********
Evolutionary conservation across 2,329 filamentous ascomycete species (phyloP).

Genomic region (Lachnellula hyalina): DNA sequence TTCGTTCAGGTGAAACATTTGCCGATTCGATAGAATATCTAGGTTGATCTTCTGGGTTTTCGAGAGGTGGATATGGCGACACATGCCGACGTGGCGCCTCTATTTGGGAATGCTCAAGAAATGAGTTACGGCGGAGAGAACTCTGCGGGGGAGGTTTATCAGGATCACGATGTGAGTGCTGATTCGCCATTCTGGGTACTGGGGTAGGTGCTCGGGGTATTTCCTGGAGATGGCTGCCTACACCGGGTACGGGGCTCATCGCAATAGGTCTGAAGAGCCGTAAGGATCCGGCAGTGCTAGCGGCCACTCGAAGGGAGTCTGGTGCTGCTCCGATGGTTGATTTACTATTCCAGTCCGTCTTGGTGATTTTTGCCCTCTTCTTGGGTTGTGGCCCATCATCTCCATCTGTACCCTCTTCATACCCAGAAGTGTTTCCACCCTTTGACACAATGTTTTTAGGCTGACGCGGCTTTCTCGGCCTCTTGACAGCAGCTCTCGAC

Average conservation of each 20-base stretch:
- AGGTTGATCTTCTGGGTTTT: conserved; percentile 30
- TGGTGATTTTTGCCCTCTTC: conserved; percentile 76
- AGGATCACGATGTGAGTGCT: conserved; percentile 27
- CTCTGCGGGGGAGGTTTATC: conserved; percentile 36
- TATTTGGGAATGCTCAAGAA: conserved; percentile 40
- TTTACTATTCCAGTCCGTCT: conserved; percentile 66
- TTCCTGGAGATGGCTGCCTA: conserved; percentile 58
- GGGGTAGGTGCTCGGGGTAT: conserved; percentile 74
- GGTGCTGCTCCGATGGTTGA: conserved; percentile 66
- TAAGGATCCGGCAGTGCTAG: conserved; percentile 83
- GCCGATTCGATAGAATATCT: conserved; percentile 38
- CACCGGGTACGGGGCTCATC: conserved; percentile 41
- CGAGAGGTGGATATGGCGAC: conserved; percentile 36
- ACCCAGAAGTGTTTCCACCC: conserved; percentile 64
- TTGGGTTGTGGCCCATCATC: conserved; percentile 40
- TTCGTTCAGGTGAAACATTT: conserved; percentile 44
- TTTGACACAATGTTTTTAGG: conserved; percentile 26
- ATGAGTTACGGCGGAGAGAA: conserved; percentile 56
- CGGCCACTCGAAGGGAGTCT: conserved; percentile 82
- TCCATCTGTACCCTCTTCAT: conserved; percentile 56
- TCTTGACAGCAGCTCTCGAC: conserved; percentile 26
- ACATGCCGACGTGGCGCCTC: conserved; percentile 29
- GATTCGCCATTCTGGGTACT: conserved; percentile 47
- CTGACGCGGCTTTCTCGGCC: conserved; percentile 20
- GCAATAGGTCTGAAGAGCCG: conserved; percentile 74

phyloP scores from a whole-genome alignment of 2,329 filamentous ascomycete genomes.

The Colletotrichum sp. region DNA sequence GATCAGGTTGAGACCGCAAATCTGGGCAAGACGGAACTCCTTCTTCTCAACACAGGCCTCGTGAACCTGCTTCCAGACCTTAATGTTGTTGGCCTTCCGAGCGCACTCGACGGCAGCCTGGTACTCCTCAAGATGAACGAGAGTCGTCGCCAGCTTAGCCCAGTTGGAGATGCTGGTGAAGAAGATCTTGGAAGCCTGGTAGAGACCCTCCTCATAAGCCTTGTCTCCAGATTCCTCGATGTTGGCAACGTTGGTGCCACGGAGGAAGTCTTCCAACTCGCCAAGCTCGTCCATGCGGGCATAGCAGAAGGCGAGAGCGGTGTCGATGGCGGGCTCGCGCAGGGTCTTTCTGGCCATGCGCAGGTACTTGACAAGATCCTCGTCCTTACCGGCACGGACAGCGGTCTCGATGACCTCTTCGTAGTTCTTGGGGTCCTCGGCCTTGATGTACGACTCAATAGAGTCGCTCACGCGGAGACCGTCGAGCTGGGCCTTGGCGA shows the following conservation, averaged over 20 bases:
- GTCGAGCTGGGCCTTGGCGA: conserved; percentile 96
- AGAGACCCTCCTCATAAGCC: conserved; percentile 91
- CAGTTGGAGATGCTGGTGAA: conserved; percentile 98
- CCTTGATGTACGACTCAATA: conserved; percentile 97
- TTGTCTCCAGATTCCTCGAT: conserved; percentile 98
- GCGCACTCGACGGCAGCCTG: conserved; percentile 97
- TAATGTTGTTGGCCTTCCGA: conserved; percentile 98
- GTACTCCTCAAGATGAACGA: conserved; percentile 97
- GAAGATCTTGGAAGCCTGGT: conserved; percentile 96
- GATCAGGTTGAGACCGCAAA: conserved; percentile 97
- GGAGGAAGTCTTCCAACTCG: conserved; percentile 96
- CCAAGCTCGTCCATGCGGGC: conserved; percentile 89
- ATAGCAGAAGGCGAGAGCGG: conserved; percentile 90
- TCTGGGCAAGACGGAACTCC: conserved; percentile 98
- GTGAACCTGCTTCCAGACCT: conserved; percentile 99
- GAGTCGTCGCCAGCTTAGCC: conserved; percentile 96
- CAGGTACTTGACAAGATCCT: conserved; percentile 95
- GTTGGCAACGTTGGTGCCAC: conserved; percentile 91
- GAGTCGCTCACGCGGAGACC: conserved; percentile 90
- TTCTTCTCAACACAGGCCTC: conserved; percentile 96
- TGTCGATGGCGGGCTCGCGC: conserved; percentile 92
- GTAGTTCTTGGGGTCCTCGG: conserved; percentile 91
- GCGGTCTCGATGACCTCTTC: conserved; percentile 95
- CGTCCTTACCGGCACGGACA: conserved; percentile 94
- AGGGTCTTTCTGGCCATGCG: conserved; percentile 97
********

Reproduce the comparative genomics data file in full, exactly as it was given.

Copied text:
Evolutionary conservation across 2,329 filamentous ascomycete species (phyloP).

Genomic region (Lachnellula hyalina): DNA sequence TTCGTTCAGGTGAAACATTTGCCGATTCGATAGAATATCTAGGTTGATCTTCTGGGTTTTCGAGAGGTGGATATGGCGACACATGCCGACGTGGCGCCTCTATTTGGGAATGCTCAAGAAATGAGTTACGGCGGAGAGAACTCTGCGGGGGAGGTTTATCAGGATCACGATGTGAGTGCTGATTCGCCATTCTGGGTACTGGGGTAGGTGCTCGGGGTATTTCCTGGAGATGGCTGCCTACACCGGGTACGGGGCTCATCGCAATAGGTCTGAAGAGCCGTAAGGATCCGGCAGTGCTAGCGGCCACTCGAAGGGAGTCTGGTGCTGCTCCGATGGTTGATTTACTATTCCAGTCCGTCTTGGTGATTTTTGCCCTCTTCTTGGGTTGTGGCCCATCATCTCCATCTGTACCCTCTTCATACCCAGAAGTGTTTCCACCCTTTGACACAATGTTTTTAGGCTGACGCGGCTTTCTCGGCCTCTTGACAGCAGCTCTCGAC

Average conservation of each 20-base stretch:
- AGGTTGATCTTCTGGGTTTT: conserved; percentile 30
- TGGTGATTTTTGCCCTCTTC: conserved; percentile 76
- AGGATCACGATGTGAGTGCT: conserved; percentile 27
- CTCTGCGGGGGAGGTTTATC: conserved; percentile 36
- TATTTGGGAATGCTCAAGAA: conserved; percentile 40
- TTTACTATTCCAGTCCGTCT: conserved; percentile 66
- TTCCTGGAGATGGCTGCCTA: conserved; percentile 58
- GGGGTAGGTGCTCGGGGTAT: conserved; percentile 74
- GGTGCTGCTCCGATGGTTGA: conserved; percentile 66
- TAAGGATCCGGCAGTGCTAG: conserved; percentile 83
- GCCGATTCGATAGAATATCT: conserved; percentile 38
- CACCGGGTACGGGGCTCATC: conserved; percentile 41
- CGAGAGGTGGATATGGCGAC: conserved; percentile 36
- ACCCAGAAGTGTTTCCACCC: conserved; percentile 64
- TTGGGTTGTGGCCCATCATC: conserved; percentile 40
- TTCGTTCAGGTGAAACATTT: conserved; percentile 44
- TTTGACACAATGTTTTTAGG: conserved; percentile 26
- ATGAGTTACGGCGGAGAGAA: conserved; percentile 56
- CGGCCACTCGAAGGGAGTCT: conserved; percentile 82
- TCCATCTGTACCCTCTTCAT: conserved; percentile 56
- TCTTGACAGCAGCTCTCGAC: conserved; percentile 26
- ACATGCCGACGTGGCGCCTC: conserved; percentile 29
- GATTCGCCATTCTGGGTACT: conserved; percentile 47
- CTGACGCGGCTTTCTCGGCC: conserved; percentile 20
- GCAATAGGTCTGAAGAGCCG: conserved; percentile 74

phyloP scores from a whole-genome alignment of 2,329 filamentous ascomycete genomes.

The Colletotrichum sp. region DNA sequence GATCAGGTTGAGACCGCAAATCTGGGCAAGACGGAACTCCTTCTTCTCAACACAGGCCTCGTGAACCTGCTTCCAGACCTTAATGTTGTTGGCCTTCCGAGCGCACTCGACGGCAGCCTGGTACTCCTCAAGATGAACGAGAGTCGTCGCCAGCTTAGCCCAGTTGGAGATGCTGGTGAAGAAGATCTTGGAAGCCTGGTAGAGACCCTCCTCATAAGCCTTGTCTCCAGATTCCTCGATGTTGGCAACGTTGGTGCCACGGAGGAAGTCTTCCAACTCGCCAAGCTCGTCCATGCGGGCATAGCAGAAGGCGAGAGCGGTGTCGATGGCGGGCTCGCGCAGGGTCTTTCTGGCCATGCGCAGGTACTTGACAAGATCCTCGTCCTTACCGGCACGGACAGCGGTCTCGATGACCTCTTCGTAGTTCTTGGGGTCCTCGGCCTTGATGTACGACTCAATAGAGTCGCTCACGCGGAGACCGTCGAGCTGGGCCTTGGCGA shows the following conservation, averaged over 20 bases:
- GTCGAGCTGGGCCTTGGCGA: conserved; percentile 96
- AGAGACCCTCCTCATAAGCC: conserved; percentile 91
- CAGTTGGAGATGCTGGTGAA: conserved; percentile 98
- CCTTGATGTACGACTCAATA: conserved; percentile 97
- TTGTCTCCAGATTCCTCGAT: conserved; percentile 98
- GCGCACTCGACGGCAGCCTG: conserved; percentile 97
- TAATGTTGTTGGCCTTCCGA: conserved; percentile 98
- GTACTCCTCAAGATGAACGA: conserved; percentile 97
- GAAGATCTTGGAAGCCTGGT: conserved; percentile 96
- GATCAGGTTGAGACCGCAAA: conserved; percentile 97
- GGAGGAAGTCTTCCAACTCG: conserved; percentile 96
- CCAAGCTCGTCCATGCGGGC: conserved; percentile 89
- ATAGCAGAAGGCGAGAGCGG: conserved; percentile 90
- TCTGGGCAAGACGGAACTCC: conserved; percentile 98
- GTGAACCTGCTTCCAGACCT: conserved; percentile 99
- GAGTCGTCGCCAGCTTAGCC: conserved; percentile 96
- CAGGTACTTGACAAGATCCT: conserved; percentile 95
- GTTGGCAACGTTGGTGCCAC: conserved; percentile 91
- GAGTCGCTCACGCGGAGACC: conserved; percentile 90
- TTCTTCTCAACACAGGCCTC: conserved; percentile 96
- TGTCGATGGCGGGCTCGCGC: conserved; percentile 92
- GTAGTTCTTGGGGTCCTCGG: conserved; percentile 91
- GCGGTCTCGATGACCTCTTC: conserved; percentile 95
- CGTCCTTACCGGCACGGACA: conserved; percentile 94
- AGGGTCTTTCTGGCCATGCG: conserved; percentile 97